Vivendi SA reported first-quarter profit that topped analysts’ estimates and offered to buy out the French unit of its Canal Plus broadcaster for $550 million as Chairman Vincent Bollore hunts for media acquisitions.
Vivendi reported a 24 percent increase in net income to 136 million euros ($153 million) excluding some items. Revenue gained 7.5 percent to 2.49 billion euros. Analysts projected 124 million euros in profit on sales of 2.41 billion euros, according to data compiled by Bloomberg.
Vivendi’s strategic committee met on Tuesday to discuss an approach to acquisitions after divesting more than $30 billion in assets to refocus the business on pay-TV and the music industries. The better-than-estimated results show that the company’s turnaround plan is working, said Arnaud de Puyfontaine, executive vice president of media and content.
“All these operations show that Vivendi’s transformation to a media and entertainment company is on track,” de Puyfontaine said on a call with analysts. “Vivendi has a clear strategic direction, financial resources and time to make it successful.”
Vivendi shares rose 2 percent 22.81 euros at 9:15 a.m. in Paris. The stock has gained about 8 percent this year. Canal Plus jumped 19 percent to 7.60 euros for a market value of 963 million euros.
Canal Plus, Spotify
Revenue at Vivendi’s Universal Music Group rose 2.3 percent to 1.1 billion euros, excluding a gain from currency and deals, helped by popular releases like the “Fifty Shades of Grey” soundtrack and new albums from Taylor Swift and Sam Smith.
The Canal Plus Group’s sales increased 2.5 percent, excluding currency swings and other items, to 1.37 billion euros, driven by popular movies like “Paddington,” “Imitation Game” and “Shaun the Sheep.”
Vivendi’s supervisory board authorized a public tender for shares in Societe d’Edition de Canal Plus at 7.60 euros each. Vivendi already owns about 49 percent of the Paris-listed unit, which operates the Canal Plus channels. It’s separate from other Canal Plus assets such as StudioCanal and the overseas business.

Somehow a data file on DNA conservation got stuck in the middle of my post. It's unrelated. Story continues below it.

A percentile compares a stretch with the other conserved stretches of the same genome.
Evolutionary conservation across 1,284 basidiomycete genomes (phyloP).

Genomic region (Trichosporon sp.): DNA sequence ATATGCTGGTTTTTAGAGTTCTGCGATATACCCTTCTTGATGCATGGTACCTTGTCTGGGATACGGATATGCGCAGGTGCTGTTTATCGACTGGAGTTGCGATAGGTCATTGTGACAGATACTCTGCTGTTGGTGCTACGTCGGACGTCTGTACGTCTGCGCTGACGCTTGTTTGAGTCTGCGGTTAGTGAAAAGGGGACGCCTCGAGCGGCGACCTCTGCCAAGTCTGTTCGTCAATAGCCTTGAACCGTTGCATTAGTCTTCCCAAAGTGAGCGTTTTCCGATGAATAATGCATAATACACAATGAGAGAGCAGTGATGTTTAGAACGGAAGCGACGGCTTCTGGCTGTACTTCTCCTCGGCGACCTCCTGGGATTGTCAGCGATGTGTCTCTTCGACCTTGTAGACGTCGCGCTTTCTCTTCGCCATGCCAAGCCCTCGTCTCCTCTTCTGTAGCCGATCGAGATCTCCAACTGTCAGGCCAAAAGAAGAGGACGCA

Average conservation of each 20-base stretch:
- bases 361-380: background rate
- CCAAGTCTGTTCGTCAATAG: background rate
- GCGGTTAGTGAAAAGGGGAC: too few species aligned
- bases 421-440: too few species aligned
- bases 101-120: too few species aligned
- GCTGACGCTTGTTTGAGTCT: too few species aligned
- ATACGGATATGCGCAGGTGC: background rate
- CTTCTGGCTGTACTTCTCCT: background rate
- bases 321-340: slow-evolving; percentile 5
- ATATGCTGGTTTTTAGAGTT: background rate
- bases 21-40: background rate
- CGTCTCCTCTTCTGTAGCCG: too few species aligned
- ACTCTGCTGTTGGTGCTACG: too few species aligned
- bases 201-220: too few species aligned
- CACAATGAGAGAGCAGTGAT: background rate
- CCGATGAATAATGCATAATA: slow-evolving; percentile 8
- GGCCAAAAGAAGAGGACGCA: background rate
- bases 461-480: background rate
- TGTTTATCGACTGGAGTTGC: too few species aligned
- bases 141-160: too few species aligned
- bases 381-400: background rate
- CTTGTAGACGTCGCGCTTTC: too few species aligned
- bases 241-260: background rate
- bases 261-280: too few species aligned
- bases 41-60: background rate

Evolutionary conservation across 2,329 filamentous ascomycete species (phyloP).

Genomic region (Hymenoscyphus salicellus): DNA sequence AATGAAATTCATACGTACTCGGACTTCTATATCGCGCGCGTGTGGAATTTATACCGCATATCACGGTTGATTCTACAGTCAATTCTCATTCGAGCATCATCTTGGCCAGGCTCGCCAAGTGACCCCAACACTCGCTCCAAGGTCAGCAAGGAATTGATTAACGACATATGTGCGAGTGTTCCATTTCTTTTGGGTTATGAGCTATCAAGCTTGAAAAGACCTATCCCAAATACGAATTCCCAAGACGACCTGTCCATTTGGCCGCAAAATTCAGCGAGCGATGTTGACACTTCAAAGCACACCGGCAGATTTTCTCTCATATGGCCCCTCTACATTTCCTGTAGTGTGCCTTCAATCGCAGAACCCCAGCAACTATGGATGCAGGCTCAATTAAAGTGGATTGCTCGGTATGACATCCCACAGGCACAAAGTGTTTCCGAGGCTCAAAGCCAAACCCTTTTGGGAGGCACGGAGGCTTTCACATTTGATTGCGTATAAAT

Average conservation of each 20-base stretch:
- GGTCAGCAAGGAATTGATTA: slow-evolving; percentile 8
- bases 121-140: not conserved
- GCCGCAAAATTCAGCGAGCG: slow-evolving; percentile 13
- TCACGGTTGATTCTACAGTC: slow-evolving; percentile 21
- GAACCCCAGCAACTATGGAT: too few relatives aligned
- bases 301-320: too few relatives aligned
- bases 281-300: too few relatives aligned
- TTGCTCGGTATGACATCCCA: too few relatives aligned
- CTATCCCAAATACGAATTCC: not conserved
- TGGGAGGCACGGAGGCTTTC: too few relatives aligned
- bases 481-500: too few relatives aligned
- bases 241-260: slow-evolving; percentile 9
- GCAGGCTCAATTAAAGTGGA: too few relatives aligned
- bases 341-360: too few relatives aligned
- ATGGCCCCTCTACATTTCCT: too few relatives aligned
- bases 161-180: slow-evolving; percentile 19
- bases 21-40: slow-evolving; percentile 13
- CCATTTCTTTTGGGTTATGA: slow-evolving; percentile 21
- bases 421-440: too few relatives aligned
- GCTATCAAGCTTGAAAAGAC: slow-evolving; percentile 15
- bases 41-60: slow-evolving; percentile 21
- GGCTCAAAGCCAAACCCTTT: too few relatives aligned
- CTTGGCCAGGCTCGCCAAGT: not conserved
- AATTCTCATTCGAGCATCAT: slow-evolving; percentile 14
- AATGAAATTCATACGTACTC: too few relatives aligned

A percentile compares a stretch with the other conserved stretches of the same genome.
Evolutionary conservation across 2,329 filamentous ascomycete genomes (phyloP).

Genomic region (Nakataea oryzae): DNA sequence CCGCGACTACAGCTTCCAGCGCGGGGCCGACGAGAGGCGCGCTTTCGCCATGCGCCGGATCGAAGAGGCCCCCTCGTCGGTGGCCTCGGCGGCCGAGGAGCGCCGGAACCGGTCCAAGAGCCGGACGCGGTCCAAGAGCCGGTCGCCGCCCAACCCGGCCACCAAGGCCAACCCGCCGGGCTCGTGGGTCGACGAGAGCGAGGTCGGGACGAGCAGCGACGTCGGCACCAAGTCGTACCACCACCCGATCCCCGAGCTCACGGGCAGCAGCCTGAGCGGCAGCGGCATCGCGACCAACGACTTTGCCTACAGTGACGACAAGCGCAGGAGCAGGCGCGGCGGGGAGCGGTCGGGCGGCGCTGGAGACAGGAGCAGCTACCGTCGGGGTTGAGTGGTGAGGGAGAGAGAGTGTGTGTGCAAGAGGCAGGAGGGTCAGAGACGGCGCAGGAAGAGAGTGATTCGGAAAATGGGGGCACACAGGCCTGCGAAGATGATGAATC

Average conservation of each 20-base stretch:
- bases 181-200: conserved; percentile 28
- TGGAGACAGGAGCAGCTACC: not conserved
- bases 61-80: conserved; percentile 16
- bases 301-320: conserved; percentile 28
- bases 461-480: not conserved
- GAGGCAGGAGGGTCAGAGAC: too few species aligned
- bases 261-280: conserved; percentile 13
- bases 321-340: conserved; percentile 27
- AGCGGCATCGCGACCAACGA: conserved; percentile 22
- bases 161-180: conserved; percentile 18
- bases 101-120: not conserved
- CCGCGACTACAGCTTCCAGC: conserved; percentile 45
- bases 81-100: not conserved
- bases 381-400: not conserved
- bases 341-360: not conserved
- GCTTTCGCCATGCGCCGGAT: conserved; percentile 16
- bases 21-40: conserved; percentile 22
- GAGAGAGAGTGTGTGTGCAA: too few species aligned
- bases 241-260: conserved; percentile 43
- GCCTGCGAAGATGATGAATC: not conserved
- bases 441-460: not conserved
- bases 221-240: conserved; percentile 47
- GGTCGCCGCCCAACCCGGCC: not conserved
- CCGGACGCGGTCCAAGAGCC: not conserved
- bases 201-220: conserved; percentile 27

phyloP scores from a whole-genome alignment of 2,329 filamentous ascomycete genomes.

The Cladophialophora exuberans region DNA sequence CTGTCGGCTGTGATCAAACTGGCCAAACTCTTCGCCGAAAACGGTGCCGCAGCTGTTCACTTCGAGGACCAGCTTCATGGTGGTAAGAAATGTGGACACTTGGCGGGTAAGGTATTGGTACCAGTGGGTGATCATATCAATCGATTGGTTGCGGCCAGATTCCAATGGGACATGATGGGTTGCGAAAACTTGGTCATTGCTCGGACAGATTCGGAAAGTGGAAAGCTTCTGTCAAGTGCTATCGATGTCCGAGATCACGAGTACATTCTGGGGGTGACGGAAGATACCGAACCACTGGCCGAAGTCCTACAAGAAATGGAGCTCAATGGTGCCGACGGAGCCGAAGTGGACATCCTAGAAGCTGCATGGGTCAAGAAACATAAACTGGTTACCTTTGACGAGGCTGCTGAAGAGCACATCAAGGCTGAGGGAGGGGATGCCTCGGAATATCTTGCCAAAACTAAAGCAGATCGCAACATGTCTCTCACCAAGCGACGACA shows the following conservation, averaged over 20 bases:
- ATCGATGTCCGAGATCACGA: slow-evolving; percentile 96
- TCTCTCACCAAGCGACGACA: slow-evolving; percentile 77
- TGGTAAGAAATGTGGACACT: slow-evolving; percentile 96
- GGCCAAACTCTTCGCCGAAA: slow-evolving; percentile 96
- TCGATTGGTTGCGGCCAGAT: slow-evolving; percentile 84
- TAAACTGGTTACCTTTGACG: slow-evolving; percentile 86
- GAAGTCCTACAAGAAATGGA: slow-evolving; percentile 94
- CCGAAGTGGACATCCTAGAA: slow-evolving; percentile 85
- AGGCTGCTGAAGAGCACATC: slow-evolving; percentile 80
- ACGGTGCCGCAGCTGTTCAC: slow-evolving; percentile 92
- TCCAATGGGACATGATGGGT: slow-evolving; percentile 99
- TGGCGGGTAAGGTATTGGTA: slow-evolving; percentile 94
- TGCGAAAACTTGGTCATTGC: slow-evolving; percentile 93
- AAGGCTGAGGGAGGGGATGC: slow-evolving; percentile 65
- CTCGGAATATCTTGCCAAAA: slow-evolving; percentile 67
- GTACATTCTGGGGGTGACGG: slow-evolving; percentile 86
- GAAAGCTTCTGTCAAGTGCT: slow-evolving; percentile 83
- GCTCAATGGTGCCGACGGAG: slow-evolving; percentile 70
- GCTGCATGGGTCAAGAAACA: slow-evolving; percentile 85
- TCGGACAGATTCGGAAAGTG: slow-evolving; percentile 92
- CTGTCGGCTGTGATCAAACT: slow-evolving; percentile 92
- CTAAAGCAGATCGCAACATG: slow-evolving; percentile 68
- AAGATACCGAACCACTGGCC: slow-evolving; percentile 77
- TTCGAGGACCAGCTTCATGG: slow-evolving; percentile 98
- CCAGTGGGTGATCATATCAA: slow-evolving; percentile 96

Vivendi had also previously agreed to buy Internet-video service Dailymotion and Bollore said last month the company is looking for more assets.
The company also said it’s in talks with streaming music service Spotify Ltd., for which Vivendi provides songs. The company declined to comment on the nature of the talks. Streaming music subscriptions are becoming increasingly popular as the number of downloaded songs and sales of CDs decline, Vivendi said Tuesday.
Most of the asset sales came from Vivendi’s telecommunications holdings, including a stake in Maroc Telecom and French mobile carrier SFR, which was hit by a price war after once having accounted for half of the group’s profits. Vivendi also agreed to sell its Brazilian broadband business GVT to Telefonica SA, and divested stakes in video-game company Activision Blizzard Inc. and Apple Inc.’s Beats music service.
De Puyfontaine said Vivendi would be “opportunistic” about its stake in Telecom Italia SpA. Vivendi is getting an 8.3 percent holding in the Italian phone company as part of its sale of GVT.
Vivendi may make an investment in Italian broadcaster Mediaset SpA involving Telecom Italia, people familiar with the matter said last month.
Vivendi said on Tuesday it expects the GVT deal to close by the end of May and Dailymotion to wrap up in the coming weeks.